I have a vector with 10000 particles that I use in a Particle Filter. The problem is that it's taking too long to compute the weighted selection of the particles.

I want to use a vector of weights (probabilities) to select elements from a vector (particles) to generate a new vector (new_particles) with the same size as the original, which has the most random items from the original set based on their weights.

Is there any way I can optimize this?

// util::NUMBER_OF_PARTICLES is a const int equal to 10000

// vector that holds particles weights
std::vector< double > probabilities;

// vector that will hold new particles
std::vector< GameParticle > new_particles;

// sum of all particle's weights
double sum_prob_all_particles = 0;

// calculate particle weights and save in vector
for(std::vector< GameParticle >::iterator it = game_particles_.begin(); it != game_particles_.end(); ++it)
    double probability = util::getProbOfMeasurementGivenParticle(*it, measurement);
    sum_prob_all_particles += probability;

ROS_ERROR_STREAM_COND(sum_prob_all_particles == 0, "Error, all particles have a zero probability of being correct");

// select new particle group
// counter used to count number of selected particles
int particlesCounter = util::NUMBER_OF_PARTICLES;
// random variable used to select particle value from 0 to sum_prob_all_particles
double random_variable = ( std::rand() / (double) RAND_MAX ) * sum_prob_all_particles;
double sum_probs = 0;

// counter of current particle to select
int counter = util::NUMBER_OF_PARTICLES - 1;

// while there are particles to select
while (particlesCounter > 0)
    // loops through all old particles and their weights
    int counter = util::NUMBER_OF_PARTICLES - 1;
    for(std::vector< double >::reverse_iterator it = probabilities.rbegin(); it != probabilities.rend(); ++it)
        sum_probs += (double) *it;
        // if random variable selected this weight, get this particle
        while(sum_probs >= random_variable)
            random_variable += ( std::rand() / (double) RAND_MAX ) * sum_prob_all_particles;

            // get out of loops if no more particles
            if(particlesCounter == 0)
                goto AFTER_PARTICLES_SELECTED;


ROS_INFO_STREAM("Observation step complete");

The part which is actually taking too long is after the // select new particle group comment. It takes an average of 0.984703 seconds for 5000 particles and 3.89787 seconds for 10000 particles, which is just too much.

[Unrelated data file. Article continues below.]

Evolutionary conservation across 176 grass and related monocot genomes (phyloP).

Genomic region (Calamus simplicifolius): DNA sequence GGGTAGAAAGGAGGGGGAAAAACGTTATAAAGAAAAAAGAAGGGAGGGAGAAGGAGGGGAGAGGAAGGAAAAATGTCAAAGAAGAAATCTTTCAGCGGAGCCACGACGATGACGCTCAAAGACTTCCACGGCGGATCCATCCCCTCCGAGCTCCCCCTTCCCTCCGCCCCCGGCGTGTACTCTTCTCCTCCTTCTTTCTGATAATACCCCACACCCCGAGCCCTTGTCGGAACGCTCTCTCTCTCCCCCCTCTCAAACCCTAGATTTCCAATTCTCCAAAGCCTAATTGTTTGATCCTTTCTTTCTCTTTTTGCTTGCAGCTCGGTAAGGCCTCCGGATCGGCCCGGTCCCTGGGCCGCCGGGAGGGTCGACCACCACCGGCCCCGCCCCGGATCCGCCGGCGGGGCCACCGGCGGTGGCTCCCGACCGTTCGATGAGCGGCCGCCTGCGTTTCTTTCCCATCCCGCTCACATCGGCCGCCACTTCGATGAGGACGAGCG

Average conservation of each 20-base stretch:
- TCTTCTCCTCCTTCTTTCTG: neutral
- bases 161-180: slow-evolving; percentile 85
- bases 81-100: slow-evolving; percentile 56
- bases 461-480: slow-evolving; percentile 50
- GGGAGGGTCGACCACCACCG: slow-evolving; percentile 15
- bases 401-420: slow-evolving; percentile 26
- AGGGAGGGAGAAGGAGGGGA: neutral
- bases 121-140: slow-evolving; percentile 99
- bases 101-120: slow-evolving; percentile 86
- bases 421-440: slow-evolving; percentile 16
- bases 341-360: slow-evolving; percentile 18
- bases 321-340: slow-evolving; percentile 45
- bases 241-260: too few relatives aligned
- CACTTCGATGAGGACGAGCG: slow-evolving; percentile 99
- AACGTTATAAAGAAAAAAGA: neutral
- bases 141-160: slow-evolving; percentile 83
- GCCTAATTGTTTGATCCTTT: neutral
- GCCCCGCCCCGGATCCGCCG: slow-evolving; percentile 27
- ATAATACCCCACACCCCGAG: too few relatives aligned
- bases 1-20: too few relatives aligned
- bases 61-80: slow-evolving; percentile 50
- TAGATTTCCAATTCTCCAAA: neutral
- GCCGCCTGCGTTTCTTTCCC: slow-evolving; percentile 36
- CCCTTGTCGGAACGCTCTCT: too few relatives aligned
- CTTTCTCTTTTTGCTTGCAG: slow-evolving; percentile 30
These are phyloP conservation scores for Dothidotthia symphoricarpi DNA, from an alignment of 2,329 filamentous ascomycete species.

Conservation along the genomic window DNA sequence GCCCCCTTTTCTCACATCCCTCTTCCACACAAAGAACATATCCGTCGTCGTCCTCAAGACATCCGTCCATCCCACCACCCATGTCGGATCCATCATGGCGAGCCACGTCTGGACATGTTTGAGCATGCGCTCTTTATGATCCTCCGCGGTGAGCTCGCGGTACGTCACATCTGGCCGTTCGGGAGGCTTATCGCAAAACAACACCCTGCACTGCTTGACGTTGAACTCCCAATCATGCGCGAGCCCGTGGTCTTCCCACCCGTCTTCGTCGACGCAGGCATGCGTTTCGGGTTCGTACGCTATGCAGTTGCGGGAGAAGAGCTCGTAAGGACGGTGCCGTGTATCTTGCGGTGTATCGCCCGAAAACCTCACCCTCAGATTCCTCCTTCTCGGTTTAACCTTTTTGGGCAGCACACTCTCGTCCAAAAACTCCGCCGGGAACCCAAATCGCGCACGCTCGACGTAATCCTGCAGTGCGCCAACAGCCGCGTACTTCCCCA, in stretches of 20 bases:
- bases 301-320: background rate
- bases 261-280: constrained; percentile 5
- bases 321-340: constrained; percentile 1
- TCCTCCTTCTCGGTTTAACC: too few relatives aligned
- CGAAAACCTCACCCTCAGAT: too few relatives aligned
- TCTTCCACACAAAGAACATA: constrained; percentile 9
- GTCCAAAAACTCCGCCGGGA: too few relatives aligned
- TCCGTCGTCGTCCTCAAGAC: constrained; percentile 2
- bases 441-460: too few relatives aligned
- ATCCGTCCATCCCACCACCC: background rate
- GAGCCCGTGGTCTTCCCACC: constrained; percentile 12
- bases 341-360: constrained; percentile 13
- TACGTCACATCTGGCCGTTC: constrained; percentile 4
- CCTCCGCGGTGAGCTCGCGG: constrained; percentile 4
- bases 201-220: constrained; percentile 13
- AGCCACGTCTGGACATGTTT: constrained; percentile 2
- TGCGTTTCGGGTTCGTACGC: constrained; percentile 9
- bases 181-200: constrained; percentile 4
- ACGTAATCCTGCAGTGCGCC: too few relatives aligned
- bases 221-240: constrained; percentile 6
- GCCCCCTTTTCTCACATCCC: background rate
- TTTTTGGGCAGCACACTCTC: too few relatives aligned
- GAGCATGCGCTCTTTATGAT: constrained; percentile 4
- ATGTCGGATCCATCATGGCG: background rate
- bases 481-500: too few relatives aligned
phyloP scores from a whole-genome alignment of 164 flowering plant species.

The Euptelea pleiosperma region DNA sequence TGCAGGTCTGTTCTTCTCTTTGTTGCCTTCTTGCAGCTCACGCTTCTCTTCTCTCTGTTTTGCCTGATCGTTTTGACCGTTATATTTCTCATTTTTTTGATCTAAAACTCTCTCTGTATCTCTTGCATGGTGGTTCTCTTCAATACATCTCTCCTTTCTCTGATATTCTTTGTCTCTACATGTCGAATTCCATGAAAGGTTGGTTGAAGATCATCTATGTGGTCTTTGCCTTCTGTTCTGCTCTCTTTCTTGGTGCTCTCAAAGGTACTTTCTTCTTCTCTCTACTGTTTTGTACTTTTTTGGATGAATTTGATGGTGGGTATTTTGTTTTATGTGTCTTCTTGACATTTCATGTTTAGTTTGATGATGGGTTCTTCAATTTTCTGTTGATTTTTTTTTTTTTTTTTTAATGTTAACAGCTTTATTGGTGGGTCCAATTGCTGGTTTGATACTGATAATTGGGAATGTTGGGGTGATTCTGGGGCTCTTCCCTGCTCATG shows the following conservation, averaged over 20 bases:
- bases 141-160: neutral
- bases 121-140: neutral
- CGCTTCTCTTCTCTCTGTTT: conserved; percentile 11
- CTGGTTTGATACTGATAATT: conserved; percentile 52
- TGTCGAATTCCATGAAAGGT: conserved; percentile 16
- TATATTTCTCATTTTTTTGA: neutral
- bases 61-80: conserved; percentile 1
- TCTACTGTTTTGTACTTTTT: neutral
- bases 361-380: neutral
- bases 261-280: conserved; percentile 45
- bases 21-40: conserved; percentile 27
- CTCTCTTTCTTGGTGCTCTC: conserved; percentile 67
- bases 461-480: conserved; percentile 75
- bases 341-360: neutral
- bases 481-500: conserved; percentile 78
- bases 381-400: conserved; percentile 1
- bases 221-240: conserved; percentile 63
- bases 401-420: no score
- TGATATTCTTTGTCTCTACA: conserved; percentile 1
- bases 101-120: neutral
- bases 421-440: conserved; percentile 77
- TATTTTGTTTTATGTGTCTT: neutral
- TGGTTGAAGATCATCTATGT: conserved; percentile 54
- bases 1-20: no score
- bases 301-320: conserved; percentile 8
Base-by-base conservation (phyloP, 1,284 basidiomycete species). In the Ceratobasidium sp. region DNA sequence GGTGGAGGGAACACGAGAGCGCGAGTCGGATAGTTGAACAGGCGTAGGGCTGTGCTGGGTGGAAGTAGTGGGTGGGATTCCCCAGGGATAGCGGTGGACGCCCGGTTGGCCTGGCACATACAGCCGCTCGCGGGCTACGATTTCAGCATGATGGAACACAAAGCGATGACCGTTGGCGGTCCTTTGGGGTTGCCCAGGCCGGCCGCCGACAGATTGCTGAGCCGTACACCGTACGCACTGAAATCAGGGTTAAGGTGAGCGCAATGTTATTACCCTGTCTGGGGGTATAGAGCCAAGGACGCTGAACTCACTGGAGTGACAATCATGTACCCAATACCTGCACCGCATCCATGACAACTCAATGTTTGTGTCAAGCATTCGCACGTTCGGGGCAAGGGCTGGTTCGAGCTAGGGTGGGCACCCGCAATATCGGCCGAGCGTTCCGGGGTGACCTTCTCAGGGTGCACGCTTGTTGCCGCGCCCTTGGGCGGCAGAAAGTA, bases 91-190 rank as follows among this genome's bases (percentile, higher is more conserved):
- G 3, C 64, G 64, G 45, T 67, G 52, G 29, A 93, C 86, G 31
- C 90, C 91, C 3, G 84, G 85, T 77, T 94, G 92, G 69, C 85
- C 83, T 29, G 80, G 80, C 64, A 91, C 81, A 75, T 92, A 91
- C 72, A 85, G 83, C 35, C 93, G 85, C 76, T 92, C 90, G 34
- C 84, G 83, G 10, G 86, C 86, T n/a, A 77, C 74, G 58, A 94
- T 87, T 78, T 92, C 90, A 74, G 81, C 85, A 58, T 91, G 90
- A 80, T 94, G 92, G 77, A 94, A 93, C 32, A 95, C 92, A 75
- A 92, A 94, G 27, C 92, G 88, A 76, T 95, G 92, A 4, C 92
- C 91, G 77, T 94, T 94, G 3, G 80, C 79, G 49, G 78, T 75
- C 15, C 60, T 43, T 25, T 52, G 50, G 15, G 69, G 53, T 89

The part before that comment only takes an average of 0.00142544 seconds for 10000 particles, so it's good enough.

  • \$\begingroup\$ The first loop is O(n) the second one is O(n^2). Your algorithm for selecting a set of new elements is not very good. \$\endgroup\$ Aug 27, 2014 at 13:56
  • \$\begingroup\$ Do you have any examples of better ones? I'm open to suggestions. It just have to be weighted selection. \$\endgroup\$
    – t.pimentel
    Aug 27, 2014 at 14:31
  • \$\begingroup\$ Do you have a design of what you are trying to achieve (Which should be a comment in the code (as what you are doing is none trivial)). Seems you are picking some random number of elements but that may not be an accurate description. But I am sure you can convert that to O(n) algorithm. If you add comments to your code we could probably describe why the O(n^2) is sub optimal in achieving the goal (or it could be perfect). \$\endgroup\$ Aug 27, 2014 at 17:50
  • \$\begingroup\$ Tried to add extra info, but putting in simple words I have to select x random items of a vector (with also size x), based on their weights (probabilities). \$\endgroup\$
    – t.pimentel
    Aug 27, 2014 at 18:06

2 Answers 2


I don't see any need for that goto, and it should be avoided whenever possible. It would be better to just perform the action after the condition, then break from the loop.

if (particlesCounter == 0)
    ROS_INFO_STREAM("Observation step complete");

Although this will only break from the for loop, the state of particlesCounter at that point will stop the while loop as well.

  • \$\begingroup\$ I added that goto because I was changing the if(sum_probs >= random_variable) for a while and couldn't break both loops. Forgot to change that here. \$\endgroup\$
    – t.pimentel
    Aug 27, 2014 at 6:09
  • \$\begingroup\$ Yes. the "goto" is bad style but isn't causing the poor performance. He should still remove it. \$\endgroup\$
    – CashCow
    Aug 27, 2014 at 16:24
  • \$\begingroup\$ @CashCow: I know. Any aspect of the code on this site is open for review. \$\endgroup\$
    – Jamal
    Aug 27, 2014 at 16:56

There are some things that can improve the code by removing the C cast to double (unnecessary) and the goto.

The killer that will improve your algorithm and thus speed is to cache the partial sums of your probabilities.

I notice your loop then continues after you've "hit" the point where you increase your random_variable.

As you know the sum to the current point, you also know all the partial sums from this point onward.

Your vector of partial sums will be sorted and it will be \$O(log N)\$ to find how far you need to iterate through these then just add it to sum_probs in one go. You now add something to random_variable, however, if you've stored the original value that you had at the start of the loop, you know the new total before you have to increase it again.

If the total sum of all your probabilities (sum_prob_all_particles? or just the last element in your sum) doesn't "reach" random_variable at this point, just add that to sum_probs (that you started with) before you loop again.

  • \$\begingroup\$ Thanks, I'll try to make this changes and see how much performance gain I get! \$\endgroup\$
    – t.pimentel
    Aug 27, 2014 at 14:32

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